I wasn’t planning on sharing this project at first, but then three other book bloggers from Minnesota joined! We ended up donating over 500 books to the Red Cliff Reservation’s growing library to help create a solid YA section.
Mini story time: I didn’t read a lot in middle school because books were expensive and our rural library didn’t have a ton on their shelves. So better access to YA books is something that’s really important to me and I’m fortunate enough to be in a position now where I receive so many books I’m able to share. I’ve donated to my local library over the past few years, but they also have an awesome system where you can request books from bigger towns as well! So access to YA books in my small town is better, but there are still areas in Minnesota & Wisconsin where it could be improved.
I cleared 300 books off of my shelves last October to donate to an Ojibwe reservation because I’ve spent a lot of time living and/or working with the Leech Lake, Bad River, and Red Cliff bands. I also spent most of my freshman year of college focusing on Ojibwe history, religion, and language, and then studied with a shaman who helped me a ton when I got sick… so basically I wanted to pay it back.
The Red Cliff band actually opened a small library in 2015 (see this short article and this one). I remembered how the nearest big library in that area is still a couple hours away, which I was never able to visit without a car… and kids shouldn’t have to go on a huge journey to hunt down a book like some wild Pokemon.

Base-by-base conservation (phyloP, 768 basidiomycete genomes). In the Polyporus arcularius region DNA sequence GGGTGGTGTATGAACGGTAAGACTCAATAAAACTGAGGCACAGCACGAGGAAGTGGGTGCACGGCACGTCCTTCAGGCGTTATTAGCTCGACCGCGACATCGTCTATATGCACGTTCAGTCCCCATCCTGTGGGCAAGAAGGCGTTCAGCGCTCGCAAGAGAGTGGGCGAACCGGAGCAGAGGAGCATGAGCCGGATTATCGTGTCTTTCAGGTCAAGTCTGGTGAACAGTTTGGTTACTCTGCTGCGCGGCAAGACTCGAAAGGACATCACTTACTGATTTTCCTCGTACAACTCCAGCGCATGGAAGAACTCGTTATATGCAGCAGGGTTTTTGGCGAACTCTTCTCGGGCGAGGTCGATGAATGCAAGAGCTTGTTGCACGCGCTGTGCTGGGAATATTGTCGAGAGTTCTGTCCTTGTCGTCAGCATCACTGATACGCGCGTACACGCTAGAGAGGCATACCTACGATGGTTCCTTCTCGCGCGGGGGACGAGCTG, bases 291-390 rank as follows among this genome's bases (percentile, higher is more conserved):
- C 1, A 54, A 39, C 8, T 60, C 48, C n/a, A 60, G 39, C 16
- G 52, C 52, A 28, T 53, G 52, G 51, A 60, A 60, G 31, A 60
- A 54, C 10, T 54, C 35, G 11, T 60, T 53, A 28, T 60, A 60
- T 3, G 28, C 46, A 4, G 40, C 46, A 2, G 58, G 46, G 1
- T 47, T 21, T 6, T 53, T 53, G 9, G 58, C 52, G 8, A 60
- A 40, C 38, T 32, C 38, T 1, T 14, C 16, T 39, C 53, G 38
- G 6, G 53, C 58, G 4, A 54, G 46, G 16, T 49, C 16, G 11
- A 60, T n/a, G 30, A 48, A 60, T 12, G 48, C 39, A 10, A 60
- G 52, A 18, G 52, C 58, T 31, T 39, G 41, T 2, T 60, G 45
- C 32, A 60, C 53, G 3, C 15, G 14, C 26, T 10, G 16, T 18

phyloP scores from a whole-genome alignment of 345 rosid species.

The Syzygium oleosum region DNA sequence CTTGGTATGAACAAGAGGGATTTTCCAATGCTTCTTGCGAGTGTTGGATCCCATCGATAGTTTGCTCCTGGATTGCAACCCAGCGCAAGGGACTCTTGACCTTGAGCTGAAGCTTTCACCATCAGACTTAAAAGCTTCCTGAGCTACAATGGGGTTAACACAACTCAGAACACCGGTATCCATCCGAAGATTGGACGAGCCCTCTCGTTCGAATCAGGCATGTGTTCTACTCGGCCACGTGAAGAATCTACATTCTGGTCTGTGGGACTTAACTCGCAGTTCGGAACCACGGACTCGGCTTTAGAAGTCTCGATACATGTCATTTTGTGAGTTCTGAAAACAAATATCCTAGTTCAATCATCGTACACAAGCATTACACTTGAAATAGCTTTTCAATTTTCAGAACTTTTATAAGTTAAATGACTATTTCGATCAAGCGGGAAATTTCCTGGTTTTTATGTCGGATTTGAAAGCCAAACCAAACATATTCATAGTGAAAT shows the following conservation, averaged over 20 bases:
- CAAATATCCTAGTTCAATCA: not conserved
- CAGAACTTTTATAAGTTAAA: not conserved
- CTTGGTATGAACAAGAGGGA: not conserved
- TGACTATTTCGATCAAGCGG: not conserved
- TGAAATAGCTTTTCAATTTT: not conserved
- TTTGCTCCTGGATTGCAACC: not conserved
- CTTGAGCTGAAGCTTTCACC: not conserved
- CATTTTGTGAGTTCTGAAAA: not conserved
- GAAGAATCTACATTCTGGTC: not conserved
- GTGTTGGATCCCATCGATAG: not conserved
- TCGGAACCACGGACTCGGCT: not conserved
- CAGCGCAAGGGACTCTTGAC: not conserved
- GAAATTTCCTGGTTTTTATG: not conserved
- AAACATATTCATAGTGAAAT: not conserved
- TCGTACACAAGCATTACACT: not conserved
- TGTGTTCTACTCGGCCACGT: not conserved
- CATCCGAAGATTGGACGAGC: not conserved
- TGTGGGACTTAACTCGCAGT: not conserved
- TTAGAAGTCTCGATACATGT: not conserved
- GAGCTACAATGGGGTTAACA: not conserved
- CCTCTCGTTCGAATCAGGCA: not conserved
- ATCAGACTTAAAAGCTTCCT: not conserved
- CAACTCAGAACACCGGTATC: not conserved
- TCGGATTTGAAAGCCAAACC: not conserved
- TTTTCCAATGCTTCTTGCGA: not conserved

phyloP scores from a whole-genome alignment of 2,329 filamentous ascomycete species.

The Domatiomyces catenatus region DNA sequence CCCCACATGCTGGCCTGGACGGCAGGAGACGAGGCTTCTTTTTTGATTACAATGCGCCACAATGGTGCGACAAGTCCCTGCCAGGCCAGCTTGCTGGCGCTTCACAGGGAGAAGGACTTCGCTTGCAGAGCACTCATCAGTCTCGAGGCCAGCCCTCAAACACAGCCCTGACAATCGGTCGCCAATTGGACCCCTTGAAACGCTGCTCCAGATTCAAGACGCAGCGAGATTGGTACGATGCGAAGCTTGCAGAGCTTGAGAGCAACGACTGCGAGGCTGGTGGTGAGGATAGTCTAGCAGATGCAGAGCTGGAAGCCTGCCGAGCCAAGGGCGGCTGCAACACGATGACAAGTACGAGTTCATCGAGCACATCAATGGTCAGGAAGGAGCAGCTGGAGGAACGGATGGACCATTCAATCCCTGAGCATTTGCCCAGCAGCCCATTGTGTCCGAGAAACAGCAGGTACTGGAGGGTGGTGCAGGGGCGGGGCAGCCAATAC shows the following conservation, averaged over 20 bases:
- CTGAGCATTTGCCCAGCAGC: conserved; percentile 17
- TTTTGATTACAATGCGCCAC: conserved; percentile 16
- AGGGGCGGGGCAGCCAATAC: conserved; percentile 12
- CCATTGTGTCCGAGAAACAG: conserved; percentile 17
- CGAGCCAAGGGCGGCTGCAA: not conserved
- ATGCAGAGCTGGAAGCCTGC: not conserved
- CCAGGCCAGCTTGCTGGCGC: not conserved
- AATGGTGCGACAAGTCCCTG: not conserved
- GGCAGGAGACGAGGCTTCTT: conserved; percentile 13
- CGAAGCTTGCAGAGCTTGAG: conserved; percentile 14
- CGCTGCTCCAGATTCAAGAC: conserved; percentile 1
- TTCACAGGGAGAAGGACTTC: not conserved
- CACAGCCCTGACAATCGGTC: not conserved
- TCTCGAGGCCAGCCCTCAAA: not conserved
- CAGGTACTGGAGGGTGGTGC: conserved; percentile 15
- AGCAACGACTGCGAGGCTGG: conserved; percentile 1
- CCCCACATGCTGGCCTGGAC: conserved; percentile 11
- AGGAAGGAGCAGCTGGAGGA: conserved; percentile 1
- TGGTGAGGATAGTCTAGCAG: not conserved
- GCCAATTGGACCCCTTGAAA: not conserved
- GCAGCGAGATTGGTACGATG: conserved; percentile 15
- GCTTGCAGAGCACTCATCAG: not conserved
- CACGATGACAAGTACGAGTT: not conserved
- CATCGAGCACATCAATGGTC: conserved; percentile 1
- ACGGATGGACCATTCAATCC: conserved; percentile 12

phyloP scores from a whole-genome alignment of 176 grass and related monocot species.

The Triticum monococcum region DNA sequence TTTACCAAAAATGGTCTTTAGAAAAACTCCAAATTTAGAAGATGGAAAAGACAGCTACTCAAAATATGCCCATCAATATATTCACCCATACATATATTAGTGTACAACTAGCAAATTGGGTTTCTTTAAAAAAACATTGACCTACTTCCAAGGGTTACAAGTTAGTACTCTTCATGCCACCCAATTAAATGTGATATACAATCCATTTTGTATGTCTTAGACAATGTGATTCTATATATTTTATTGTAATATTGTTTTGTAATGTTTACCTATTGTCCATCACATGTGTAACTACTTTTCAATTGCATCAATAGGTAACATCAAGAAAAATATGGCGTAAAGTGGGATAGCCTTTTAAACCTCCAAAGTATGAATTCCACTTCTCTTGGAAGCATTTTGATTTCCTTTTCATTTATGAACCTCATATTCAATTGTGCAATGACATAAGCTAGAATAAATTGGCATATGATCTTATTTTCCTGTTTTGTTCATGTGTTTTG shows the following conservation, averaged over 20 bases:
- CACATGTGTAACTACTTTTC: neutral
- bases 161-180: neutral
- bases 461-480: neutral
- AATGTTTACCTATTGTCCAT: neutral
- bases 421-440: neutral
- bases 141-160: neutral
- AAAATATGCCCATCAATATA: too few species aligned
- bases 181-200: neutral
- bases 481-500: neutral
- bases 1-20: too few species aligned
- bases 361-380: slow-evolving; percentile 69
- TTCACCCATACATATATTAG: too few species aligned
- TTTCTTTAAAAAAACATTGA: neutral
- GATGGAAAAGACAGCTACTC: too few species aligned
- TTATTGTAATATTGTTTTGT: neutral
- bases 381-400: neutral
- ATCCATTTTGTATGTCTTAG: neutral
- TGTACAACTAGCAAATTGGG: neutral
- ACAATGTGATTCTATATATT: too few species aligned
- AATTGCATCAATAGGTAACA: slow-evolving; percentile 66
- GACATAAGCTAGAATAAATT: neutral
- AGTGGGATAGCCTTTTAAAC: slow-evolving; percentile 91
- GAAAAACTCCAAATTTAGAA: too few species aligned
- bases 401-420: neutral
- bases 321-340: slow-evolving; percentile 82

So I reached out to a few other book bloggers in the Twin Cities area and they came through with SO many books:
Red Cliff’s librarian said they were thrilled to get them, there were a lot of exciting titles, and that they’re currently training volunteers to catalog everything. Here’s the old administration office they converted into their new library:
I wish I had taken more pictures with the pile I hauled off of my shelves or something so this post could be a bit more interesting, but I guess that wasn’t really the point. We just wanted to share books. And I’m so grateful to Maren, Rachel, and Emily for being so enthusiastic about this project too!! Check out their blogs!
My absolute favorite book that I donated was Trouble at Fort La Pointe, which is about an Ojibwe girl who lived pretty close to the Red Cliff area! I wish copies of this middle grade book weren’t so hard to find because I think it’s an amazing book for their library. If anyone has some copies they want to share, I’m sure they would be appreciated.
Note on a different project that got canceled: I was also working on trying to ship some books to three Syrian children in a refugee camp in Lebanon who are currently trying to teach themselves. I have the contact information and everything could work, but it is beyond expensive to ship a small box. Like $400 expensive. I did want to answer a few questions about that project here, though:
- Can we give them money to buy books: that’s not really a possibility in their current location and with how stretched the workers are already.
- Why am I bothering to send books to people whose priorities are not leisurely reading: ok well THAT could be a whole post on its own, but education, a chance to escape their current situation, and showing them they’re not ignored are some of the top reasons.
- Can people send books to ship: that ended up being something I wasn’t comfortable doing because I haven’t read all of those titles. I’m mostly going off of my training from teaching English to refugees from Ethiopia and Somalia as to what kinds of materials/topics are okay for discussion, but I wouldn’t want to send something that could be insensitive or triggering.
So that’s an update for everyone who’s asked about sending books to donate. It’s awesome that you care so much about sharing your love for reading and I’ll keep you updated for future projects I’m doing!! <3